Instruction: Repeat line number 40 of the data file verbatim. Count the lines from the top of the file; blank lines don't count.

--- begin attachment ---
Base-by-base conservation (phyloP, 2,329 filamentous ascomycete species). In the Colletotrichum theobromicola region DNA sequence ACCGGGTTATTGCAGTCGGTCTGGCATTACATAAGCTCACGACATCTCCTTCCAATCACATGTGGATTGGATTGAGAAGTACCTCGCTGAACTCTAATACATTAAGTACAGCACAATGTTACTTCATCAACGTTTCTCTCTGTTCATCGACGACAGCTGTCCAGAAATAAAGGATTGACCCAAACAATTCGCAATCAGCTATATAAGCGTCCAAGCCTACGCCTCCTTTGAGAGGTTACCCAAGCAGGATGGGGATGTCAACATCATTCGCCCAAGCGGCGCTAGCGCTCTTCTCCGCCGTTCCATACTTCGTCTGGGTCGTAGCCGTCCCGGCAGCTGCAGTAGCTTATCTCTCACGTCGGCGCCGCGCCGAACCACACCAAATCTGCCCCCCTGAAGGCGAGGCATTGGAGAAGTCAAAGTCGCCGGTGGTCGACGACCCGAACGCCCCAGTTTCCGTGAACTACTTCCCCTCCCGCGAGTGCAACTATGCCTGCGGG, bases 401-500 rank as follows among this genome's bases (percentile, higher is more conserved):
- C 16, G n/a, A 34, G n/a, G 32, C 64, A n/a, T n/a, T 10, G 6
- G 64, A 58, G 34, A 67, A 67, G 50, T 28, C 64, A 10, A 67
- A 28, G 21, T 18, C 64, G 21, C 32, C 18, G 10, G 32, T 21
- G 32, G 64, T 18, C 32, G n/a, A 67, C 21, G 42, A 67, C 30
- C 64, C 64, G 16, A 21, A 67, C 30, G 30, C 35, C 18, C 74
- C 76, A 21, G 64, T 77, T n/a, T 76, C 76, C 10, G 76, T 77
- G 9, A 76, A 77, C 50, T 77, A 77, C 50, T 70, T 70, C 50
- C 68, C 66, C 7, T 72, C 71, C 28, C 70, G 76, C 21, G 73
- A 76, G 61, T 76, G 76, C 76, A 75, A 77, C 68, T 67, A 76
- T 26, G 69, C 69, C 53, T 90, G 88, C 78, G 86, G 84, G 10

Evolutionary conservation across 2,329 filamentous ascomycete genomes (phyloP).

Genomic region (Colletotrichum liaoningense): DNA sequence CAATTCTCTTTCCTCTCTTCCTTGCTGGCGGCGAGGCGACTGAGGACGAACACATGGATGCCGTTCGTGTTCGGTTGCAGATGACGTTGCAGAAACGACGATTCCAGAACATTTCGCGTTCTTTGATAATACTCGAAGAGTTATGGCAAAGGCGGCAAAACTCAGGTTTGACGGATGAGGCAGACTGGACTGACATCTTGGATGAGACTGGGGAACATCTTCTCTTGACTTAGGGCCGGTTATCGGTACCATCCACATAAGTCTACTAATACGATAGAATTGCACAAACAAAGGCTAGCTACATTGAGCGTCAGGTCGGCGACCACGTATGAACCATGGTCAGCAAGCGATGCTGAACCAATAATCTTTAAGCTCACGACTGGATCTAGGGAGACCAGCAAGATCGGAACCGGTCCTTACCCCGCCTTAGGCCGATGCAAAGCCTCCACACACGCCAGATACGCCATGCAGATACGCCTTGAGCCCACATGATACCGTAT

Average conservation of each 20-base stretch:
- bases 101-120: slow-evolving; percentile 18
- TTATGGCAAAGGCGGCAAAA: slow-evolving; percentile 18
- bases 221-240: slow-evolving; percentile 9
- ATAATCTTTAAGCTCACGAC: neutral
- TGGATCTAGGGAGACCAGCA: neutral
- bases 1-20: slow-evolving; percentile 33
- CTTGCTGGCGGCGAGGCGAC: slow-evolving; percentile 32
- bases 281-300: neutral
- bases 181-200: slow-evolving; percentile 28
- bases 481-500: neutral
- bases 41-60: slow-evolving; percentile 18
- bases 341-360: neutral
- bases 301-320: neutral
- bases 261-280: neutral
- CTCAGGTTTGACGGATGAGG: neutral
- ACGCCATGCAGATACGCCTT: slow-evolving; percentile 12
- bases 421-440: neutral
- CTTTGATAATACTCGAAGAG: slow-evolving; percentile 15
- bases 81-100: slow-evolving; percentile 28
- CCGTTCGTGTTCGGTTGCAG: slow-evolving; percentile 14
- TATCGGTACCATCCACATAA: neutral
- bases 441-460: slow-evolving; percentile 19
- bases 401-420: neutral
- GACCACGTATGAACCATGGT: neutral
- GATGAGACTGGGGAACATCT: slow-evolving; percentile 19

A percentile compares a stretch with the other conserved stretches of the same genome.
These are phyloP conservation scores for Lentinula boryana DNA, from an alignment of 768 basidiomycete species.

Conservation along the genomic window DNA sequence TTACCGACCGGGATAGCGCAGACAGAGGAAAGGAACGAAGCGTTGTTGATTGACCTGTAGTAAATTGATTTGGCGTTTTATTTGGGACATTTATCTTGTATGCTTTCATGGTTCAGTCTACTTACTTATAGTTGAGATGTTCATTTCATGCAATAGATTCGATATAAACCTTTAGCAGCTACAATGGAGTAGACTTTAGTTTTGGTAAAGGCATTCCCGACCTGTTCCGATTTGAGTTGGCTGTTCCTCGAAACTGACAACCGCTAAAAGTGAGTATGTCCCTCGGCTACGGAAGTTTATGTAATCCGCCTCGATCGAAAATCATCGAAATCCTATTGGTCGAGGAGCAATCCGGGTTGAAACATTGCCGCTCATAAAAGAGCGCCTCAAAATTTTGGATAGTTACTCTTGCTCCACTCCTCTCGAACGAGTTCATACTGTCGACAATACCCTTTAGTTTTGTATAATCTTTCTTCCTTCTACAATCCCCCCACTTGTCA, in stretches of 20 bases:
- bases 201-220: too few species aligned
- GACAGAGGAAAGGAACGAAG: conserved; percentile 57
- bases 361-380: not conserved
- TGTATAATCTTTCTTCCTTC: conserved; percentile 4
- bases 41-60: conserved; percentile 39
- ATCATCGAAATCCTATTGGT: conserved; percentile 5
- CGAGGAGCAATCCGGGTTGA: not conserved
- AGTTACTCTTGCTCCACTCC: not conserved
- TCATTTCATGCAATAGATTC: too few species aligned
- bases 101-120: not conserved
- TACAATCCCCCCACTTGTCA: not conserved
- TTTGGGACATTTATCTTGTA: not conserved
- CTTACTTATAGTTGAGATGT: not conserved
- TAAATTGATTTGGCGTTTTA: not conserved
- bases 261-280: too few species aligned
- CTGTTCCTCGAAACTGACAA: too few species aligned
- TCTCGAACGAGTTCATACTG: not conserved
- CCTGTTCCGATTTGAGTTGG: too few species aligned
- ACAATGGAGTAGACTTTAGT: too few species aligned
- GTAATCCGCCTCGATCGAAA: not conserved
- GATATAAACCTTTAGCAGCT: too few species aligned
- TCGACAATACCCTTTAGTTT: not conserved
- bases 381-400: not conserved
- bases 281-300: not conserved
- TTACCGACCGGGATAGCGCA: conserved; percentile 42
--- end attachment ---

A percentile compares a stretch with the other conserved stretches of the same genome.